After Thunderbolt there was some confusion about riding Volcano, that turned into a "I thought you wanted to ride it!", "No, I thought you wanted to!" So in the end no one rode Volcano, we noted Noah's Ark had a long queue, and someone mentioned Pittfall, but the usual entrance to Lost Kennywood was closed. That means we had to walk right past the Phatnom's Revenge entrance, and Pittfall is located near the Phantom's Revenge exit (What other park has a ride where its entrance and exit are so far from each other?) So we took another ride through airtime perfection on Phantom, this time sitting towards the front of the train, and the line was about 15-20 minutes.

After Phantom, we did head to PittFall, where we found a 1 or 2 cycle wait waiting for us. They had said there was a rumor the park had lengthened the seatbelts on this ride, as in the summer a good number of the people in our group could not ride, that rumor was proven true when we had no problems riding, yes some needed a little operator assistance, but we all did get to ride. It was a fun fast ride on the Intamin Giant Drop, and we had a river view.

We next came to Exterminator, and about 45 minutes left until park close. I indicated I wanted to ride Exterminator, and nobody else did, so I went and rode Exterminator while they rode Swingshot. The outdoor queue area was empty, and the hallway into the building was empty, but the main queue room was full. Ugh, this is not gonna be fun. I could see another modification was made. Origianlly there was an unmarked button in easy reach that if pressed would set off lighting effects and a loud buzzer/siren that was real irritating, especially when people would press it over and over again. On my next trip I noticed that button had been disabled, now I note the button is back again but with a time delay circuit so it doesn't get overused. Oh, and since it wasn't 90 out, the building temperature was actually liveable. I find myself grouped with others on one of the last cars out for the night. I admit I had been eager to see the dark ride effects on this again, but tonight they ran the entire ride IN THE DARK, no lights, no special effects. I had noted the loaders were taking extra care pushing the lap bars down tighter than usual for these kind of rides. We were rewarded with a spinfest in the dark, so overall it was a fun ride.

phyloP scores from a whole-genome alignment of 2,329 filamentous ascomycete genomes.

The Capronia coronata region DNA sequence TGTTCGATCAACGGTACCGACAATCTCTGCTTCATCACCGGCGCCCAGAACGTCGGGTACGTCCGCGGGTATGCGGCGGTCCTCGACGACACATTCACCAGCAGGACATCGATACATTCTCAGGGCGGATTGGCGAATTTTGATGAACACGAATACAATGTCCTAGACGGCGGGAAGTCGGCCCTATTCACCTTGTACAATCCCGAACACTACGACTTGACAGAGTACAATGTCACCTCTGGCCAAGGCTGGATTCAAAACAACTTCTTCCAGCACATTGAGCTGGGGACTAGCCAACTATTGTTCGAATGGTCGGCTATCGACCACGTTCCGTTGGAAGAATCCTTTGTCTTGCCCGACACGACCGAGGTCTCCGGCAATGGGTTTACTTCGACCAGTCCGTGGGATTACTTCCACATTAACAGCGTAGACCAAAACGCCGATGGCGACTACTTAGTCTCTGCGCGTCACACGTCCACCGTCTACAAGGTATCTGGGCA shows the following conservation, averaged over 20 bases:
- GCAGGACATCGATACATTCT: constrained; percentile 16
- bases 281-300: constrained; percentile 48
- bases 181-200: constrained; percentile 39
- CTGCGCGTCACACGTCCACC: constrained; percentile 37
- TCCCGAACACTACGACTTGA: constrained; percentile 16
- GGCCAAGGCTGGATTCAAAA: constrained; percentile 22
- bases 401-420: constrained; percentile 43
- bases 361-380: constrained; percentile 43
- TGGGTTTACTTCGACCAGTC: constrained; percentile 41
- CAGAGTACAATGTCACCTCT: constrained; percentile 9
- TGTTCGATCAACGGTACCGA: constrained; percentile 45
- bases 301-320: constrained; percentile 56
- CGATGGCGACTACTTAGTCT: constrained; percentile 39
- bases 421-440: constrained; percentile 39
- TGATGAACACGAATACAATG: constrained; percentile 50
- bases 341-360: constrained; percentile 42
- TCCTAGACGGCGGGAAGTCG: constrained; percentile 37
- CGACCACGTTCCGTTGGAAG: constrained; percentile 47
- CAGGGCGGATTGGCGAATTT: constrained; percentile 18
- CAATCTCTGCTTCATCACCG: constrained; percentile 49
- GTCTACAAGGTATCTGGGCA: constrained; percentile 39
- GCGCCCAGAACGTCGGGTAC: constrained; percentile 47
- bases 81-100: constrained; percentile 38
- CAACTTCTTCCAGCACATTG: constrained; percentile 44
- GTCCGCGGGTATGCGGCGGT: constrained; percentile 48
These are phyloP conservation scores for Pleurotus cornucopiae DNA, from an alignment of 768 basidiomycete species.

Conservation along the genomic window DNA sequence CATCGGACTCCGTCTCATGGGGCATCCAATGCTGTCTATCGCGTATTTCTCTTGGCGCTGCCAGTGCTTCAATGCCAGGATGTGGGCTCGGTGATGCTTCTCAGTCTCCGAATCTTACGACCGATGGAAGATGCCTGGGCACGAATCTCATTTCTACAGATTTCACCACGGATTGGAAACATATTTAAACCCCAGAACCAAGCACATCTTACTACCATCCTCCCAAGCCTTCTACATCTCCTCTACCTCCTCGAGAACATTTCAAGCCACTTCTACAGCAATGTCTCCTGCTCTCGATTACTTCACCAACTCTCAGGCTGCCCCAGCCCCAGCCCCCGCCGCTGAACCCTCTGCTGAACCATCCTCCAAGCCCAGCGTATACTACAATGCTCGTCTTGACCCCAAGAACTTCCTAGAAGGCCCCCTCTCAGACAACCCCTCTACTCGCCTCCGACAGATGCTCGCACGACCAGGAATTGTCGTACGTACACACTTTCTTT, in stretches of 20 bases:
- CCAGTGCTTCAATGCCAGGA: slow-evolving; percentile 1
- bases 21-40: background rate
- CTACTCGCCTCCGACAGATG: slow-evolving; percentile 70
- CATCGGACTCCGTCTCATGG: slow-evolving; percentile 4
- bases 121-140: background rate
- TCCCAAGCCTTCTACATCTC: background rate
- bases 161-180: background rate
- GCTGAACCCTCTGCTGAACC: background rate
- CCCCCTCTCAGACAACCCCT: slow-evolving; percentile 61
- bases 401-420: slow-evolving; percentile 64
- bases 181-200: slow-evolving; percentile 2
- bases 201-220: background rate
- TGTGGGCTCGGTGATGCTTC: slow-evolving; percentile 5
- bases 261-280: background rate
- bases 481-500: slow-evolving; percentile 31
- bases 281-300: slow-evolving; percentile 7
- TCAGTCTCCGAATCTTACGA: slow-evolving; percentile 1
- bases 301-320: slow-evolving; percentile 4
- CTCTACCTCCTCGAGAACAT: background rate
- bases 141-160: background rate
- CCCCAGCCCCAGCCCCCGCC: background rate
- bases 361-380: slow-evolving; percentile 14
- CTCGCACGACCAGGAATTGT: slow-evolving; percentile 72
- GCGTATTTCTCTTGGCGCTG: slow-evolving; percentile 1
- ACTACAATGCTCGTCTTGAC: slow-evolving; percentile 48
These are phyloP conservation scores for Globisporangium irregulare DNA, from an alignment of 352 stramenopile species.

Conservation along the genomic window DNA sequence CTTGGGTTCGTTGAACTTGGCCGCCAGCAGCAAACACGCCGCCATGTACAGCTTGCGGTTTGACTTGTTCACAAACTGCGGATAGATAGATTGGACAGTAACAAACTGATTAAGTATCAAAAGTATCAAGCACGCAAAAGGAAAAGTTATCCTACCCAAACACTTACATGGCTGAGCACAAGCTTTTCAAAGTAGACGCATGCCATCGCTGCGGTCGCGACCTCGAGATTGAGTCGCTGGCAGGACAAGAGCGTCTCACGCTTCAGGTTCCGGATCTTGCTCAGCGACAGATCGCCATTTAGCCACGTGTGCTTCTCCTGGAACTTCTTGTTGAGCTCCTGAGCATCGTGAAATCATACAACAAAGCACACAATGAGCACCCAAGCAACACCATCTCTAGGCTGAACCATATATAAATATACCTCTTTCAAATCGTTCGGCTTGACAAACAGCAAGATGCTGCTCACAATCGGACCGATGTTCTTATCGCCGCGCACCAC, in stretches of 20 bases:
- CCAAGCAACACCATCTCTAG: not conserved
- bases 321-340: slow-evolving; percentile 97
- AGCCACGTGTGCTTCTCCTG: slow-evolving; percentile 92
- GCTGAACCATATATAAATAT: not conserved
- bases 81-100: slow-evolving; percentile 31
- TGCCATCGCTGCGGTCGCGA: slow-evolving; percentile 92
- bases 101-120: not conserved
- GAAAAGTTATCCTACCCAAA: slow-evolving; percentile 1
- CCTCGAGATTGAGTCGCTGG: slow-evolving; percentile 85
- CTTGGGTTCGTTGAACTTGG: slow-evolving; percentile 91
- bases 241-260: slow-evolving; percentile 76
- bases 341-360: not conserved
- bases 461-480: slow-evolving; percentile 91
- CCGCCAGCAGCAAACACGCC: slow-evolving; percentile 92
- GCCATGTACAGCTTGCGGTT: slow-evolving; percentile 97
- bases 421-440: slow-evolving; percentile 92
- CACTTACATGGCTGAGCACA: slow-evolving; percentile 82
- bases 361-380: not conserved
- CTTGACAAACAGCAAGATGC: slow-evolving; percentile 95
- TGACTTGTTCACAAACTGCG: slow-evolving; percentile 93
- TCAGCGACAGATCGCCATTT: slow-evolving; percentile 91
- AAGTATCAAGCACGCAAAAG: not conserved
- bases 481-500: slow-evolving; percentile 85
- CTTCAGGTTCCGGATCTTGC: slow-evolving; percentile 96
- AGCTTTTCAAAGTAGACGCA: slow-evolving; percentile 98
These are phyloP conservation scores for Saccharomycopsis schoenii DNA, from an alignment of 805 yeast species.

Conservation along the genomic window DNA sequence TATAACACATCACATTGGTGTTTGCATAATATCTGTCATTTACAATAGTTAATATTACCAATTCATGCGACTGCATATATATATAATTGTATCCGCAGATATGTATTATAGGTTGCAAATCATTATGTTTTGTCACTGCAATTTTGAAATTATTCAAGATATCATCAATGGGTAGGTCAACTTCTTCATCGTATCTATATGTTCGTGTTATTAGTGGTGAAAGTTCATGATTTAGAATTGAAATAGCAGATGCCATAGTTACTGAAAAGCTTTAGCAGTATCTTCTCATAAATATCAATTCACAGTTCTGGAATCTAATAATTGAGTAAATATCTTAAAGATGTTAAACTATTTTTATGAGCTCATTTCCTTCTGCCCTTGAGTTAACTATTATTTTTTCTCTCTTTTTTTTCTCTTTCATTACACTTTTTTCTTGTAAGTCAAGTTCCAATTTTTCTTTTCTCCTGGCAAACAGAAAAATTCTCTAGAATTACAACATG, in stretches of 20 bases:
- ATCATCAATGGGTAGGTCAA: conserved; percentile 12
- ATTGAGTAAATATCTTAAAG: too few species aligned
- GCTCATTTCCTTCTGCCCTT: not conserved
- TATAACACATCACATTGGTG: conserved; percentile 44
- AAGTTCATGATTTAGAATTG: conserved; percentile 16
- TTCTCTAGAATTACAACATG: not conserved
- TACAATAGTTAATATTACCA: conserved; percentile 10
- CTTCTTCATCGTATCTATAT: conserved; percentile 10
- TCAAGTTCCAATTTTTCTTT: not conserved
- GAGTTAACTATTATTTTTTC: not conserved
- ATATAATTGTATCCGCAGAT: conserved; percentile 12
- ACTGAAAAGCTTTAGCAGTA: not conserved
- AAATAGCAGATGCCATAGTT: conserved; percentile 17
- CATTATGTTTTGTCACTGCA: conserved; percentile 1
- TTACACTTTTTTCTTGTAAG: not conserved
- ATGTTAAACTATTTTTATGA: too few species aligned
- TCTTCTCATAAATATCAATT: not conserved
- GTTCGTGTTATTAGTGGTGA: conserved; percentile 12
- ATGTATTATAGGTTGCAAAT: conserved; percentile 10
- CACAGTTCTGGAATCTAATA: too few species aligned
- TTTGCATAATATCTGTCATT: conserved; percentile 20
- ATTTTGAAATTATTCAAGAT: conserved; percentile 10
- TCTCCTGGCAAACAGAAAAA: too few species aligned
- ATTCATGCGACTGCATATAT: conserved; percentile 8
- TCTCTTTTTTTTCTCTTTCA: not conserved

I exited the ride, and hey I have 5-10 minutes left before park close. I head to Swing Shot, and alas the line has already been cut, I look to the queue area and note however there was nobody waiting. Yup, the ride had closed about 7 minutes early. I remember them saying they were going to try to go to Jack Rabbit after Swingshot, so not seeing them in the area, I start to head to Jack Rabbit. I pass by a string of closed rides despite the fact the park doesn't close for 5 more minutes. I know Kennywood likes the hard close, where they close the lines early so everything closes right at closing time, but hey, when you are only open 3 hours, charging full fare, give us a break here! I decide to stop in front of the tunnel exit, that way if they come from Swingshot, or come from Jack Rabbit they have to pass by this point. Its a strategy that worked out well, because about 5 minutes after park close, we all met up. They reported that Jack Rabbit had closed about 10 minutes before park close.

So we all head out to the parking lot, and it takes what Rideman said was the longest, slowest parade of cars from Kennywood to I-376, we don't know what took so long but that was painfully slow.

We call ahead and find out Beto's is open till the odd time of 12:55 or something like that. We all meet up at Beto's which is just east of the Fort Pitt tunnel. We managed to get there at like 12:10, to learn the dining room closes at midnight. They didn't mention that bit of trivia, but we decide the hoods of cars can make great picnic tables. We go into the carry out area and place our orders. Now, admittedly I had my doubts when the biggest selling points of the place were very low price, and very generous toppings. OK, what's the catch. The slices are pizza rectangles cut from a big sheet of cheese pizza, and just like at Knoebels they add whatever toppings you want on top of the premade cheesse pizza, and toss some more cheese over it. Unlike Knoebels it does not go back in the oven. So we get out to the car to find our warm slices of cheese pizza covered with a mountain of cold toppings and unmelted cheese. It was weird to say the least, not quite our cup of tea. But it was different, you have to give it that.

After Beto's it was the long drive to Columbus, where we arrive at Dave's house at about 4 or 5 in the morning. Dave and I had taken Monday off, so I took a nap at Dave's place, then the two of us went to Schmidt's German Village for their Autobhan Buffet. Very good German buffet, and it was weird at lunch being the only two guys with Bier sitting amongst businessmen having their lunch. It also gave me a chance to go past Schmidt's candy kitchen. Some say that Schmidt's has the best sugar free chocolate, and I had three diabetics back home that were counting on me to load them up.